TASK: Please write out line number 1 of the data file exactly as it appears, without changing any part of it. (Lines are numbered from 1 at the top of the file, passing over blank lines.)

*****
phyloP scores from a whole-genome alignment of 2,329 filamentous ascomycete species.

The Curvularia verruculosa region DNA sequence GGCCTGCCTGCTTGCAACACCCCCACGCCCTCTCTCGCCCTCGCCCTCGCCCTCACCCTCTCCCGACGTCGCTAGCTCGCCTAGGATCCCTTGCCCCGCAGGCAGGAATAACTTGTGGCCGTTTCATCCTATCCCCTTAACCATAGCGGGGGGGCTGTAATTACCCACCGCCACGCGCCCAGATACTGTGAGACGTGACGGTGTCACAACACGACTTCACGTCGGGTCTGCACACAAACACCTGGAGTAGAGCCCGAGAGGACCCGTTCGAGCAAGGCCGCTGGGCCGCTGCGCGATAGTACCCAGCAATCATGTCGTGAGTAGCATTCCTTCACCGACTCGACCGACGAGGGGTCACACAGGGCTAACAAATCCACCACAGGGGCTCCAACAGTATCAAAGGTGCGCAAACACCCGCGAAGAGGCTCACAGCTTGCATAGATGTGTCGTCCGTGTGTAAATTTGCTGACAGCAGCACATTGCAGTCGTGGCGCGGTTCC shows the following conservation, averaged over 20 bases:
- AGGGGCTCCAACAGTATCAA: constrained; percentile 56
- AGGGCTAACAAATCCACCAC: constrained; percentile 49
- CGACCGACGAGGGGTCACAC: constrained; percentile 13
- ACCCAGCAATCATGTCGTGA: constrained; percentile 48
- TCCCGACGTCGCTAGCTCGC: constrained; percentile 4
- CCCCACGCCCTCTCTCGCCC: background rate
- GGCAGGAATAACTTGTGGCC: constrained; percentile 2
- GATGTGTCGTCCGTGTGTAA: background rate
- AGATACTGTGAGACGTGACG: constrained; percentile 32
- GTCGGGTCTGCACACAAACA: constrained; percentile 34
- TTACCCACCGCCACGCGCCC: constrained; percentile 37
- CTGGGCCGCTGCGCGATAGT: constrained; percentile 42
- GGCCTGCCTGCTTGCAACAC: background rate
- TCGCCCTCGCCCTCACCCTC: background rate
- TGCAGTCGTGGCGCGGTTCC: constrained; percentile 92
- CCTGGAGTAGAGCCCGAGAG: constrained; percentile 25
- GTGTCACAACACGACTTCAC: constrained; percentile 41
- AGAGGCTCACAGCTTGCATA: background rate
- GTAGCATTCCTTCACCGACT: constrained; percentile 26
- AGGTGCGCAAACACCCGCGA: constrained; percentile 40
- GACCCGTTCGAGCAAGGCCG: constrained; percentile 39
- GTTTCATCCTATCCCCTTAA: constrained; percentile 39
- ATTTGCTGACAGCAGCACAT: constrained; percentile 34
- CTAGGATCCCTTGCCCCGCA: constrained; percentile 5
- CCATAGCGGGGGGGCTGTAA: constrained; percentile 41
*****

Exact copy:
phyloP scores from a whole-genome alignment of 2,329 filamentous ascomycete species.